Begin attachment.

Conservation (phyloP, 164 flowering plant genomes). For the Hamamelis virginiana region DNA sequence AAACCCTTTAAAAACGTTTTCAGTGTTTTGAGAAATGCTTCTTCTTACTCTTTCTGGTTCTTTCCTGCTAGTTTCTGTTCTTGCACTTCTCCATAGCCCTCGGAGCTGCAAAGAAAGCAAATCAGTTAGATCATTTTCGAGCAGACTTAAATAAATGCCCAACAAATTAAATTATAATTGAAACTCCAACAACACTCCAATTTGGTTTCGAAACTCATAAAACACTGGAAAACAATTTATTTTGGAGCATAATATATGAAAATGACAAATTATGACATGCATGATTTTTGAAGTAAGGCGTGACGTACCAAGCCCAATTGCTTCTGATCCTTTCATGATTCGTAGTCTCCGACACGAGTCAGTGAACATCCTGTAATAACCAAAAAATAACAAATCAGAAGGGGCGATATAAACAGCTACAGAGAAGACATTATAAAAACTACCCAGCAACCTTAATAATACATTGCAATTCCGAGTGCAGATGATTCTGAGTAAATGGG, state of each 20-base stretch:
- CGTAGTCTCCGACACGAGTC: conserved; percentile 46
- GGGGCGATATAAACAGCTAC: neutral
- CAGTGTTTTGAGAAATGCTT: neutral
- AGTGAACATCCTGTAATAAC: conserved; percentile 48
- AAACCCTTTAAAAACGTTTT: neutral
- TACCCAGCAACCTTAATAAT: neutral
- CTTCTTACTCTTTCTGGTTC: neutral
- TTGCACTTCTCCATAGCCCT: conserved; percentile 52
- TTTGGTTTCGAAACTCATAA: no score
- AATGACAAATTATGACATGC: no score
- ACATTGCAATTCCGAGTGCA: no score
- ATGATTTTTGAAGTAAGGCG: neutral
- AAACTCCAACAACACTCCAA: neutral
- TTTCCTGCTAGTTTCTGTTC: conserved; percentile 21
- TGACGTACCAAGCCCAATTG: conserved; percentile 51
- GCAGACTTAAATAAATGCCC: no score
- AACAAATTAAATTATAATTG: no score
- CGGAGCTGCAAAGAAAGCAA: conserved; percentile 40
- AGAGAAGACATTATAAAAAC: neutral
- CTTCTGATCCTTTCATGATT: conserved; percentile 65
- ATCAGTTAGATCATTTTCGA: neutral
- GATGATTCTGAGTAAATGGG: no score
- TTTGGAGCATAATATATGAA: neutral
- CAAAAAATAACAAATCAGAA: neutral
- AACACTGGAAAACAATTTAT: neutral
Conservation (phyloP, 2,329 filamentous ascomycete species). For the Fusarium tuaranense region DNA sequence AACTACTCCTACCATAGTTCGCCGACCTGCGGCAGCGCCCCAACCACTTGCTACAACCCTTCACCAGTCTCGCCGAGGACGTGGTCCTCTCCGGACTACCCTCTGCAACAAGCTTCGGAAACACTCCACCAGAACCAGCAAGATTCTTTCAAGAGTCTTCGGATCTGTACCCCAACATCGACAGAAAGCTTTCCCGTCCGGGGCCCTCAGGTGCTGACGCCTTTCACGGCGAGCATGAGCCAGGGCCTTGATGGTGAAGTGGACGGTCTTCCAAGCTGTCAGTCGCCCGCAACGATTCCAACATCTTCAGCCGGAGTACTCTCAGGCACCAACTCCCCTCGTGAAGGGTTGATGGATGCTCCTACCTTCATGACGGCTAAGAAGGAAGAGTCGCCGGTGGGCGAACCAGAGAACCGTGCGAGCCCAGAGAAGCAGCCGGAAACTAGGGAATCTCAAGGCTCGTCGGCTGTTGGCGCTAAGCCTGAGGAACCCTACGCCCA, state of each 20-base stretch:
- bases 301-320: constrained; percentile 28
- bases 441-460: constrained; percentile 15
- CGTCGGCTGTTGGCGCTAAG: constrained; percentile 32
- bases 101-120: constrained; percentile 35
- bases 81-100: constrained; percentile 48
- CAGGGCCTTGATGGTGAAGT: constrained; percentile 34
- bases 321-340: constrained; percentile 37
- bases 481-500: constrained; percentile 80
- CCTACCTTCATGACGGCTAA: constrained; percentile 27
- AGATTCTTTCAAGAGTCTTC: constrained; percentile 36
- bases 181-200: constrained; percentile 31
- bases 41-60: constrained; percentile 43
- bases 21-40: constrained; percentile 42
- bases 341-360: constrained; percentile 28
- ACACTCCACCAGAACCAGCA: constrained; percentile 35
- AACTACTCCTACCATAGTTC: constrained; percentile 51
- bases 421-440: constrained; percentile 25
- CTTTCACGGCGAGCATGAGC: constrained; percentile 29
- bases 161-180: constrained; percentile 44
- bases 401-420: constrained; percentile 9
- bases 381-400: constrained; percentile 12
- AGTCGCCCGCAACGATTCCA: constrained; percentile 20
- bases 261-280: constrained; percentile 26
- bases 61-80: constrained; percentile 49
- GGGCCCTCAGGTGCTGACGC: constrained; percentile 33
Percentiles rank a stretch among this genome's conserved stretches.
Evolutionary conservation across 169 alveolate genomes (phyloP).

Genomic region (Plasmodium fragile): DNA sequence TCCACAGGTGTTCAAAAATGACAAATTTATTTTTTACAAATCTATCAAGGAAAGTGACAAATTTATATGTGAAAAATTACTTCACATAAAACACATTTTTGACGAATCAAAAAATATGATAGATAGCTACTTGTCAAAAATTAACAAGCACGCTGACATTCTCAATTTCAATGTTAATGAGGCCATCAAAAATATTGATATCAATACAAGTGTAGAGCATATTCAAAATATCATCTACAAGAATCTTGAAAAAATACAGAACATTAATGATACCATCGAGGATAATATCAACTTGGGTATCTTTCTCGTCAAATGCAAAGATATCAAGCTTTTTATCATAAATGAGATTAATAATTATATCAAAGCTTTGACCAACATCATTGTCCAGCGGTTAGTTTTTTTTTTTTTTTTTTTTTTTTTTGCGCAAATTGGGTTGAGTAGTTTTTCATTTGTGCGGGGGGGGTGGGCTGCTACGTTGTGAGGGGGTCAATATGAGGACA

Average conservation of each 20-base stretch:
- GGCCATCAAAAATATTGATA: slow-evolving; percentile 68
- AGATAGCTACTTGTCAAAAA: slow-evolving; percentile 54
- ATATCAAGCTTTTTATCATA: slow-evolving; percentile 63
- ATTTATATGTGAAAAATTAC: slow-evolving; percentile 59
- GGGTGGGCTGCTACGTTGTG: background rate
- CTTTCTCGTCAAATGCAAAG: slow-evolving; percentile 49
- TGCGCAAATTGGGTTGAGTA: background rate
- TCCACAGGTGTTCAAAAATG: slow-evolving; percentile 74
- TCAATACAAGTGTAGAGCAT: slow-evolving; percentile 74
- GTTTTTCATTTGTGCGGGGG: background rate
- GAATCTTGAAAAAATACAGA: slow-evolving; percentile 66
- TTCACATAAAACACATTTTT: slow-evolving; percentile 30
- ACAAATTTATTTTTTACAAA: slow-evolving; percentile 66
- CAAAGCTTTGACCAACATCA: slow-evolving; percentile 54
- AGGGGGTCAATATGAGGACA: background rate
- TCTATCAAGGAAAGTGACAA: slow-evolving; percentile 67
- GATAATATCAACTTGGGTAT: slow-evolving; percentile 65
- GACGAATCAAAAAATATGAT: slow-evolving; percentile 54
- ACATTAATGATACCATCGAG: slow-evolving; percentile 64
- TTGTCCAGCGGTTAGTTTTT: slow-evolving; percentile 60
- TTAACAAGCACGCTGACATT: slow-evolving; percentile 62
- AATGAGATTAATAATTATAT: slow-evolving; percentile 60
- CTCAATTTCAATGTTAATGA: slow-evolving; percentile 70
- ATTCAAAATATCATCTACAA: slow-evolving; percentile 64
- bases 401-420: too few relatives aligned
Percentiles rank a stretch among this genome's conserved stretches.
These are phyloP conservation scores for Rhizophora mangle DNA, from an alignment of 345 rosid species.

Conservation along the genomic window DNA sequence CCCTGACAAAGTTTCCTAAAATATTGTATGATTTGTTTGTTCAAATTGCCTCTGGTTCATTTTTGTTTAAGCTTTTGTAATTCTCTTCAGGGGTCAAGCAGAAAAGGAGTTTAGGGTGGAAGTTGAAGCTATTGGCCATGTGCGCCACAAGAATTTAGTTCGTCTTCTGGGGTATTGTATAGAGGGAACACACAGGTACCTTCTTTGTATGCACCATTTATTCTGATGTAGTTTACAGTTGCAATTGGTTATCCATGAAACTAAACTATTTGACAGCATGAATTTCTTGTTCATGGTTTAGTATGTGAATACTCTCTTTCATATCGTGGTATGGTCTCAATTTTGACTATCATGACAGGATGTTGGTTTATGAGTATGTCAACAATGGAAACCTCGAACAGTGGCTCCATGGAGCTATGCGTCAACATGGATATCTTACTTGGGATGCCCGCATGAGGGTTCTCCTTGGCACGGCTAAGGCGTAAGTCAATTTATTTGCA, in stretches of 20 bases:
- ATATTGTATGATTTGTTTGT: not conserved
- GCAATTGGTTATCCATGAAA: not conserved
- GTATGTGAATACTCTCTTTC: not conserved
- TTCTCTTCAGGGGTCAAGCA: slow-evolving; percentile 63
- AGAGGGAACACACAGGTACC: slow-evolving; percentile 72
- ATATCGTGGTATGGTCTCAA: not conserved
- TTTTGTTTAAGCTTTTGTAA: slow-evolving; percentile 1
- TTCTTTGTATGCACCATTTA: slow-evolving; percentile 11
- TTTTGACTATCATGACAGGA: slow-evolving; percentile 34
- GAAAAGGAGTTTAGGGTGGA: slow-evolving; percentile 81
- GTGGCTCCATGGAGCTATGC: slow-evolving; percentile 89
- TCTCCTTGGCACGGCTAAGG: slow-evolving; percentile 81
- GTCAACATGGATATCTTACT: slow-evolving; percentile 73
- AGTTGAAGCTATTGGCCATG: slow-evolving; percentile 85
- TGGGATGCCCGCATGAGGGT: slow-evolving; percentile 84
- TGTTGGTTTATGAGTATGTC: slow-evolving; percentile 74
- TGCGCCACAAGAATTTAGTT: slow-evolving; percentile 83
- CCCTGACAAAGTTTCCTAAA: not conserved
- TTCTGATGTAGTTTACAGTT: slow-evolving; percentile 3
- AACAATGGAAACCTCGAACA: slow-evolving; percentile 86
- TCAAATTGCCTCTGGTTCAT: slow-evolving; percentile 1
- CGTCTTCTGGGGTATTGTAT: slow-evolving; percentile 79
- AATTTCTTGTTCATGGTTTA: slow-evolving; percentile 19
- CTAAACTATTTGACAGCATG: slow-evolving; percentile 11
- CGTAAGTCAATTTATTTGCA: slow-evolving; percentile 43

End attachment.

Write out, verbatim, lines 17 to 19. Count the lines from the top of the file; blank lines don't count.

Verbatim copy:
- GCAGACTTAAATAAATGCCC: no score
- AACAAATTAAATTATAATTG: no score
- CGGAGCTGCAAAGAAAGCAA: conserved; percentile 40